Back at Levy's office, the lights are out, and not a creature is stirring except for a...Herc? Yes, everyone's favorite bald, aggressively incompetent cop is about to teach us all a lesson about judging people just because of one or two or 36 mistakes and blunders. Herc walks into Levy's darkened office, flicks on a desk lamp, flips through the Rolodex, and scribbles down a number, before returning the Rolodex to its previously unrifled-through state. We are to presume he's writing down Marlo's number, though, this being Herc, it could just as easily be the number for a rib joint he's particularly fond of.
And now a touching scene from Cutty's gym, that we will attempt to recap without too much of our usual bullshit: "So you thinking if you learn to fight some," Cutty says to Dukie, who's sitting forlornly on a bench, "people 'round the way are gonna leave you be." Cutty has some bad news about that plan: "It ain't like the movies where you beat up one bully, and the rest just back the hell up." Cutty asks Dukie if he's ever thought about why the folks on the corner feel the need to give him such trouble; Dukie shrugs. "All I know," Cutty says, pointing to the boxing ring, "is that right there...I could fight. For a time there, I could run them corners. Not much life outside that, really." Dukie notes that he was on the corner for a while, and it didn't work out too well for him. "I guess what I'm trying to say is," Cutty begins, struggling for the words, "not everything comes down to how you carry it in the street. I mean, it do come down to that if you gonna be in the street, but that ain't the only way to be." Just one problem with that otherwise sound observation, and it's Dukie who points it out: "'Round here, it is." Cutty agrees, sadly, before adding, "The world is bigger than that. At least, that's what they tell me." Dukie thinks about that for a while before posing this question: "How do you get from here to the rest of the world?" Dukie -- stop asking difficult questions. Because Cutty doesn't have an answer for that one: "I wish I knew," he says quietly. They're leaving the gym now, and the talk turns to Michael -- how fast he grew up, how he's cut out for a life on the street. "But a kid come to me with other skills," Cutty continues, "other way of being, all I got is hopes and wishes." "That's something I guess," Dukie says. Yeah -- just not very much. So to sum up: There's a life beyond the street, unless that's the only thing you know. You could always seek out other opportunities, unless you live the kind of life where those other opportunities never present themselves to you. Still, best of luck, and if you come up with a way out, be sure and let me know. Contemplate that world view tonight, just before you lay down for bed. Be sure to save a spot for the inevitable night terrors.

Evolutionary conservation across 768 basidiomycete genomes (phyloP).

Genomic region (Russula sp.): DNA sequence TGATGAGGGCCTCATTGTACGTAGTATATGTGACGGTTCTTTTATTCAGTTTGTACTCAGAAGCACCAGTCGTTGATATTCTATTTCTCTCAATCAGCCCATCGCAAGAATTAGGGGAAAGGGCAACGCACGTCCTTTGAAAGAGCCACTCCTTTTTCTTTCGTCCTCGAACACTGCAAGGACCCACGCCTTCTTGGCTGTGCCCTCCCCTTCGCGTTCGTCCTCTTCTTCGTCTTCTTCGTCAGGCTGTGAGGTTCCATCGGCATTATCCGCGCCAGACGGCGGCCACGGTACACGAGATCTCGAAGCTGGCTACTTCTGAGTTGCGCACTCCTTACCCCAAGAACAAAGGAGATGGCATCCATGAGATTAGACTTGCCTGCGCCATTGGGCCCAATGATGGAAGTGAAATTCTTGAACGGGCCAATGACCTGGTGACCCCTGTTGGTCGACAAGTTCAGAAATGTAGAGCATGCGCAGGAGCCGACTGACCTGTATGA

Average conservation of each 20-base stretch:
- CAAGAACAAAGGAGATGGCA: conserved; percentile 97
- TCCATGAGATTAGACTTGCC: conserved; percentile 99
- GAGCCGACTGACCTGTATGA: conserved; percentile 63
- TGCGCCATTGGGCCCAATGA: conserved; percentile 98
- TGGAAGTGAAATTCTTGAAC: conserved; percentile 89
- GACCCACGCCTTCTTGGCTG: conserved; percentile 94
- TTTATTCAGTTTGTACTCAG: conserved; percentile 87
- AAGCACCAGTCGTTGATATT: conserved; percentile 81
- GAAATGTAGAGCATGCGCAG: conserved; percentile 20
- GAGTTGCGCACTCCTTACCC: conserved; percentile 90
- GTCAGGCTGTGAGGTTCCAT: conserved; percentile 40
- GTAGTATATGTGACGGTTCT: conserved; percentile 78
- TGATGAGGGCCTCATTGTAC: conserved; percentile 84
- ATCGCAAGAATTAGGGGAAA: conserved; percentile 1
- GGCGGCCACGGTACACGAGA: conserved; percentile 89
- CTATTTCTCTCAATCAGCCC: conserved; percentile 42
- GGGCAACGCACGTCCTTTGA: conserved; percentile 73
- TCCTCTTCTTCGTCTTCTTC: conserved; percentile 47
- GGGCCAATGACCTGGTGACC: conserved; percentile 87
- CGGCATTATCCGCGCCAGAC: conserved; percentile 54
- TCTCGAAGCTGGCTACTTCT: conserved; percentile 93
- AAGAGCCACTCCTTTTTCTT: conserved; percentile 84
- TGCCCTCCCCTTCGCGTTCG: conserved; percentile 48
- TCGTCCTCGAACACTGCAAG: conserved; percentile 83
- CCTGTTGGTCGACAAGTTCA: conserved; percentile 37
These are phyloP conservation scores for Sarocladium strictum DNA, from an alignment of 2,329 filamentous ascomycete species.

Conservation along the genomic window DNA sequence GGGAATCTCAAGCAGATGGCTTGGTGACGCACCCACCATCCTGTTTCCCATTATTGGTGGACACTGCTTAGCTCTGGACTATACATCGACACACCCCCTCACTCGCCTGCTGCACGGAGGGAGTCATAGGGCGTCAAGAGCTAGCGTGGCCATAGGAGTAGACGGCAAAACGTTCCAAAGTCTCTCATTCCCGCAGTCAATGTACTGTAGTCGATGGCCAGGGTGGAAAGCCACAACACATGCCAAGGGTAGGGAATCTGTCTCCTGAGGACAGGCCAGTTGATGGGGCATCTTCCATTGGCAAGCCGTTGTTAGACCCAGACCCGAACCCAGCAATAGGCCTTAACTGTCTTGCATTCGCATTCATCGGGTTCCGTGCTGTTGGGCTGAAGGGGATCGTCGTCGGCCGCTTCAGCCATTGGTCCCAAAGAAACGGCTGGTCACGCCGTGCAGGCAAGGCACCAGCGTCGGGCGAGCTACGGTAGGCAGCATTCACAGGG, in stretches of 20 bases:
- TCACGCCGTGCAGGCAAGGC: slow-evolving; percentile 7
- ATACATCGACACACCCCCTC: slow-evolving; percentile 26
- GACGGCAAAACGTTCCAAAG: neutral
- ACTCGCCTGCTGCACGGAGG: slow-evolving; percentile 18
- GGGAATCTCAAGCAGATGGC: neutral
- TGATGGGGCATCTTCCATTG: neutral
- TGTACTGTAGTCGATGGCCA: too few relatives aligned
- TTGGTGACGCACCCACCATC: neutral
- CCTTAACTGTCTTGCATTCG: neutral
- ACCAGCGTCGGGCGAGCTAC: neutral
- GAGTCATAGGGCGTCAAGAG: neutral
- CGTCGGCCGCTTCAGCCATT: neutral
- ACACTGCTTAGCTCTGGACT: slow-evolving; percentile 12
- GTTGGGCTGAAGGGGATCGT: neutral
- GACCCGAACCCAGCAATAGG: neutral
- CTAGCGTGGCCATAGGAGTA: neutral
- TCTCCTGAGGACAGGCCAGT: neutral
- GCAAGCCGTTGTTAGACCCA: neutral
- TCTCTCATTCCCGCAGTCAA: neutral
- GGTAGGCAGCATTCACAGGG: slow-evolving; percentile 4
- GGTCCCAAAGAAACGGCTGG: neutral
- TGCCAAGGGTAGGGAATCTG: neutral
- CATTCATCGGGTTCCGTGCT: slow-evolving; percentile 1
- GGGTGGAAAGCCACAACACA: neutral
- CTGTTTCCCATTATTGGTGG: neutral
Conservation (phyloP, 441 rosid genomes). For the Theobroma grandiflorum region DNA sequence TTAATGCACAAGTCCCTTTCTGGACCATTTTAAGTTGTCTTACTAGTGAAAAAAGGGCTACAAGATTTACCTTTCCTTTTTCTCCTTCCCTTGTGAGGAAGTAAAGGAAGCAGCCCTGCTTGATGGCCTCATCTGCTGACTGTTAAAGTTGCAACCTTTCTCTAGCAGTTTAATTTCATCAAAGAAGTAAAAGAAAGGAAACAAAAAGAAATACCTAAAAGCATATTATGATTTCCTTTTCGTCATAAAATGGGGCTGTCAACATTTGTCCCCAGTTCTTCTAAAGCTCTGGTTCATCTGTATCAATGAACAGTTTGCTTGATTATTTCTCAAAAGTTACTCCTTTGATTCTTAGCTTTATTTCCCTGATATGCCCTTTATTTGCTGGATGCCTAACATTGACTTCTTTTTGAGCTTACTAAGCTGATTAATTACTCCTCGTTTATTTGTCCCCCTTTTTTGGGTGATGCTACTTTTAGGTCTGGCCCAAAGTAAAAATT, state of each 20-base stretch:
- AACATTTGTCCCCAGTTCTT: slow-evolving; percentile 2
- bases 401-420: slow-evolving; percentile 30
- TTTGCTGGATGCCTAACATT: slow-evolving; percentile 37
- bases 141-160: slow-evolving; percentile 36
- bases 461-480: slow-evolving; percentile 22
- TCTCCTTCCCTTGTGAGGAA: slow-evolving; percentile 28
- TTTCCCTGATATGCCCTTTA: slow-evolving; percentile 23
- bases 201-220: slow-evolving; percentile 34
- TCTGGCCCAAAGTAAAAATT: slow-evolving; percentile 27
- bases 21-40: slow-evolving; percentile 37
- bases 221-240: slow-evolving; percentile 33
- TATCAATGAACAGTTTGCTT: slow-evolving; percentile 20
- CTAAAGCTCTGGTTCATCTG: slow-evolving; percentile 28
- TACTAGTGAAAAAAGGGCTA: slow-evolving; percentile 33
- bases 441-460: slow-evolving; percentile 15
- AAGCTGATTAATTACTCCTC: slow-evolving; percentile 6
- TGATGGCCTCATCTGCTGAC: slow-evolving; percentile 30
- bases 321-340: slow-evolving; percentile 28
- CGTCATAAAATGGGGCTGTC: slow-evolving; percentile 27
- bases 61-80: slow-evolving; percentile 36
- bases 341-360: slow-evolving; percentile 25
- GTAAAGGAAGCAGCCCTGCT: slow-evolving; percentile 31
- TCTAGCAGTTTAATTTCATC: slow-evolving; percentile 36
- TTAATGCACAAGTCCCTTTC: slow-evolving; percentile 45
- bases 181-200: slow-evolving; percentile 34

Morning dawns on Baltimore, as an honest citizen makes the mistake of buying a newspaper from a rack where McNulty is within shouting distance. McNulty runs up and catches the rack before it can shut, helping himself to another free paper. There's a serial criminal in Baltimore all right, but he isn't murdering homeless men -- he's swiping newspapers. You'll be pleased to know the former story made the front page this time around. Also, Templeton's full name is "M. Scott Templeton" -- let's assume the "M." stands for "Muttonhead." A look of satisfaction flashes across McNulty's face as he regards his handiwork; that face has never looked more punchable to me.